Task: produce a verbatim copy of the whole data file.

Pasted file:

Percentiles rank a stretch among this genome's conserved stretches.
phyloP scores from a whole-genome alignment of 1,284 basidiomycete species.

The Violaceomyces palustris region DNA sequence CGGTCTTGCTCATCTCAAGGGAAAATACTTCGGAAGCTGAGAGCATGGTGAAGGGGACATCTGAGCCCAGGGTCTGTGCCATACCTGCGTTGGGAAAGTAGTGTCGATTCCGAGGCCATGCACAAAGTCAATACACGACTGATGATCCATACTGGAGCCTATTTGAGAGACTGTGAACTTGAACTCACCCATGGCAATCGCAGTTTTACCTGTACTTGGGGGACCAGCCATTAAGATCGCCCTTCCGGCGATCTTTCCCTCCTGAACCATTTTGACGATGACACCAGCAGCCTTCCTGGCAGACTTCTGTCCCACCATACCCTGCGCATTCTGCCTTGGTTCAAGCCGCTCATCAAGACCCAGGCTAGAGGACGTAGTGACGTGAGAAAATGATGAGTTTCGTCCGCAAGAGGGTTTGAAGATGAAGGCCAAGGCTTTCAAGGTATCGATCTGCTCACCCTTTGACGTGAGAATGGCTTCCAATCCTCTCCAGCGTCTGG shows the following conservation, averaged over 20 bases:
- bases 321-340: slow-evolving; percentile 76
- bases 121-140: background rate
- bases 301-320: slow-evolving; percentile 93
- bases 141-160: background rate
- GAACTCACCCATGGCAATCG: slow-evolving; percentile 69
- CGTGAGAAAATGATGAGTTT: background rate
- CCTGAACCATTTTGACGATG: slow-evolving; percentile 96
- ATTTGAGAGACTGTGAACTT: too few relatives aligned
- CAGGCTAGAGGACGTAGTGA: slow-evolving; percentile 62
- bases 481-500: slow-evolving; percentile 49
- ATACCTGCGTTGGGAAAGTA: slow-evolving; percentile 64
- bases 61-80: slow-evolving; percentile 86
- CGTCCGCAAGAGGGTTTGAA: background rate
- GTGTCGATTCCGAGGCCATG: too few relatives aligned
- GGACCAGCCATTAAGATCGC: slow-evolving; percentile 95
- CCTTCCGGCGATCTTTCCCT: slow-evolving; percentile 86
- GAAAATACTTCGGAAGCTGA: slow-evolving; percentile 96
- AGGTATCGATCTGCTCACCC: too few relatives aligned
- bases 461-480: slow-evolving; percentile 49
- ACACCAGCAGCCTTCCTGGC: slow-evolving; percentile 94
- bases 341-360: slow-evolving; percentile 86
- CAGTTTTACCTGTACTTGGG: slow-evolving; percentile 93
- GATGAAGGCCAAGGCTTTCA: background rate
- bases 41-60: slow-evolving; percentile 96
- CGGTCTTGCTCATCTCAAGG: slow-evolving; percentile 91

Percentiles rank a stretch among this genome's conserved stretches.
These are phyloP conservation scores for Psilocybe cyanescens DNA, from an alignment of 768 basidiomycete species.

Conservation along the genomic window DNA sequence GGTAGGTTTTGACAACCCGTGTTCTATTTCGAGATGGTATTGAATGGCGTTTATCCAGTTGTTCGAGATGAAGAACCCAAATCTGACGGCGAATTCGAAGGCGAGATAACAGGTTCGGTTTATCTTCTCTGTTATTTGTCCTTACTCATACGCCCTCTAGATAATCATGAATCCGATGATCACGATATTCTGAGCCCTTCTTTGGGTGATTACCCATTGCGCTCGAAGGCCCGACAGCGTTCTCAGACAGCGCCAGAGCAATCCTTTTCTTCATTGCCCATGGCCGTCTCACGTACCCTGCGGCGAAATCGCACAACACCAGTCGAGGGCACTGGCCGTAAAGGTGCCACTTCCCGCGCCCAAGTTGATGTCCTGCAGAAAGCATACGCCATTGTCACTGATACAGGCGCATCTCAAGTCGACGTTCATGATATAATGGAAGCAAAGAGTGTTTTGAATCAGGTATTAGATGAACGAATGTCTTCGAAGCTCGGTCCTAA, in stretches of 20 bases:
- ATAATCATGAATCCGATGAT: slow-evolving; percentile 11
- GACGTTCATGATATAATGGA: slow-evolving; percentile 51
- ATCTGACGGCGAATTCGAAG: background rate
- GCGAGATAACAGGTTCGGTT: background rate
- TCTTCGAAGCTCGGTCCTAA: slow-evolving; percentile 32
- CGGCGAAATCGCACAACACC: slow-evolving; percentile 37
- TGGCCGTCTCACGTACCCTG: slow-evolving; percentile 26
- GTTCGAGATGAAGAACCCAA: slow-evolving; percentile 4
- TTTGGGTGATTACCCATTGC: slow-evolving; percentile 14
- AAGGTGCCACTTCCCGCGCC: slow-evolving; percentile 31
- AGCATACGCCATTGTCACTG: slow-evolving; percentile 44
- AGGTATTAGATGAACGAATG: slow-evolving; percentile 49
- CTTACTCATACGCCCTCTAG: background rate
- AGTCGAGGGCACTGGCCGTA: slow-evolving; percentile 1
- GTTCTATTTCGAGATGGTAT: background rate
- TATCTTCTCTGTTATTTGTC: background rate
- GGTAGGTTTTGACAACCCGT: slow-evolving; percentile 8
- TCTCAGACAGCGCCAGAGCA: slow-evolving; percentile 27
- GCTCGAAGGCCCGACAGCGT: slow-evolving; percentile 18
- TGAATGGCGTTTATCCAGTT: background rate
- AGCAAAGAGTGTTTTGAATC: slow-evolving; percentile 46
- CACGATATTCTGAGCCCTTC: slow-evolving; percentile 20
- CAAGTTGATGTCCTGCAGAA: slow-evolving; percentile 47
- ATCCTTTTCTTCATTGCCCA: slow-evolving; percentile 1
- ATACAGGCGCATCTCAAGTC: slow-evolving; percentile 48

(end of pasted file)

Percentiles rank a stretch among this genome's conserved stretches.
phyloP scores from a whole-genome alignment of 1,284 basidiomycete species.

The Violaceomyces palustris region DNA sequence CGGTCTTGCTCATCTCAAGGGAAAATACTTCGGAAGCTGAGAGCATGGTGAAGGGGACATCTGAGCCCAGGGTCTGTGCCATACCTGCGTTGGGAAAGTAGTGTCGATTCCGAGGCCATGCACAAAGTCAATACACGACTGATGATCCATACTGGAGCCTATTTGAGAGACTGTGAACTTGAACTCACCCATGGCAATCGCAGTTTTACCTGTACTTGGGGGACCAGCCATTAAGATCGCCCTTCCGGCGATCTTTCCCTCCTGAACCATTTTGACGATGACACCAGCAGCCTTCCTGGCAGACTTCTGTCCCACCATACCCTGCGCATTCTGCCTTGGTTCAAGCCGCTCATCAAGACCCAGGCTAGAGGACGTAGTGACGTGAGAAAATGATGAGTTTCGTCCGCAAGAGGGTTTGAAGATGAAGGCCAAGGCTTTCAAGGTATCGATCTGCTCACCCTTTGACGTGAGAATGGCTTCCAATCCTCTCCAGCGTCTGG shows the following conservation, averaged over 20 bases:
- bases 321-340: slow-evolving; percentile 76
- bases 121-140: background rate
- bases 301-320: slow-evolving; percentile 93
- bases 141-160: background rate
- GAACTCACCCATGGCAATCG: slow-evolving; percentile 69
- CGTGAGAAAATGATGAGTTT: background rate
- CCTGAACCATTTTGACGATG: slow-evolving; percentile 96
- ATTTGAGAGACTGTGAACTT: too few relatives aligned
- CAGGCTAGAGGACGTAGTGA: slow-evolving; percentile 62
- bases 481-500: slow-evolving; percentile 49
- ATACCTGCGTTGGGAAAGTA: slow-evolving; percentile 64
- bases 61-80: slow-evolving; percentile 86
- CGTCCGCAAGAGGGTTTGAA: background rate
- GTGTCGATTCCGAGGCCATG: too few relatives aligned
- GGACCAGCCATTAAGATCGC: slow-evolving; percentile 95
- CCTTCCGGCGATCTTTCCCT: slow-evolving; percentile 86
- GAAAATACTTCGGAAGCTGA: slow-evolving; percentile 96
- AGGTATCGATCTGCTCACCC: too few relatives aligned
- bases 461-480: slow-evolving; percentile 49
- ACACCAGCAGCCTTCCTGGC: slow-evolving; percentile 94
- bases 341-360: slow-evolving; percentile 86
- CAGTTTTACCTGTACTTGGG: slow-evolving; percentile 93
- GATGAAGGCCAAGGCTTTCA: background rate
- bases 41-60: slow-evolving; percentile 96
- CGGTCTTGCTCATCTCAAGG: slow-evolving; percentile 91

Percentiles rank a stretch among this genome's conserved stretches.
These are phyloP conservation scores for Psilocybe cyanescens DNA, from an alignment of 768 basidiomycete species.

Conservation along the genomic window DNA sequence GGTAGGTTTTGACAACCCGTGTTCTATTTCGAGATGGTATTGAATGGCGTTTATCCAGTTGTTCGAGATGAAGAACCCAAATCTGACGGCGAATTCGAAGGCGAGATAACAGGTTCGGTTTATCTTCTCTGTTATTTGTCCTTACTCATACGCCCTCTAGATAATCATGAATCCGATGATCACGATATTCTGAGCCCTTCTTTGGGTGATTACCCATTGCGCTCGAAGGCCCGACAGCGTTCTCAGACAGCGCCAGAGCAATCCTTTTCTTCATTGCCCATGGCCGTCTCACGTACCCTGCGGCGAAATCGCACAACACCAGTCGAGGGCACTGGCCGTAAAGGTGCCACTTCCCGCGCCCAAGTTGATGTCCTGCAGAAAGCATACGCCATTGTCACTGATACAGGCGCATCTCAAGTCGACGTTCATGATATAATGGAAGCAAAGAGTGTTTTGAATCAGGTATTAGATGAACGAATGTCTTCGAAGCTCGGTCCTAA, in stretches of 20 bases:
- ATAATCATGAATCCGATGAT: slow-evolving; percentile 11
- GACGTTCATGATATAATGGA: slow-evolving; percentile 51
- ATCTGACGGCGAATTCGAAG: background rate
- GCGAGATAACAGGTTCGGTT: background rate
- TCTTCGAAGCTCGGTCCTAA: slow-evolving; percentile 32
- CGGCGAAATCGCACAACACC: slow-evolving; percentile 37
- TGGCCGTCTCACGTACCCTG: slow-evolving; percentile 26
- GTTCGAGATGAAGAACCCAA: slow-evolving; percentile 4
- TTTGGGTGATTACCCATTGC: slow-evolving; percentile 14
- AAGGTGCCACTTCCCGCGCC: slow-evolving; percentile 31
- AGCATACGCCATTGTCACTG: slow-evolving; percentile 44
- AGGTATTAGATGAACGAATG: slow-evolving; percentile 49
- CTTACTCATACGCCCTCTAG: background rate
- AGTCGAGGGCACTGGCCGTA: slow-evolving; percentile 1
- GTTCTATTTCGAGATGGTAT: background rate
- TATCTTCTCTGTTATTTGTC: background rate
- GGTAGGTTTTGACAACCCGT: slow-evolving; percentile 8
- TCTCAGACAGCGCCAGAGCA: slow-evolving; percentile 27
- GCTCGAAGGCCCGACAGCGT: slow-evolving; percentile 18
- TGAATGGCGTTTATCCAGTT: background rate
- AGCAAAGAGTGTTTTGAATC: slow-evolving; percentile 46
- CACGATATTCTGAGCCCTTC: slow-evolving; percentile 20
- CAAGTTGATGTCCTGCAGAA: slow-evolving; percentile 47
- ATCCTTTTCTTCATTGCCCA: slow-evolving; percentile 1
- ATACAGGCGCATCTCAAGTC: slow-evolving; percentile 48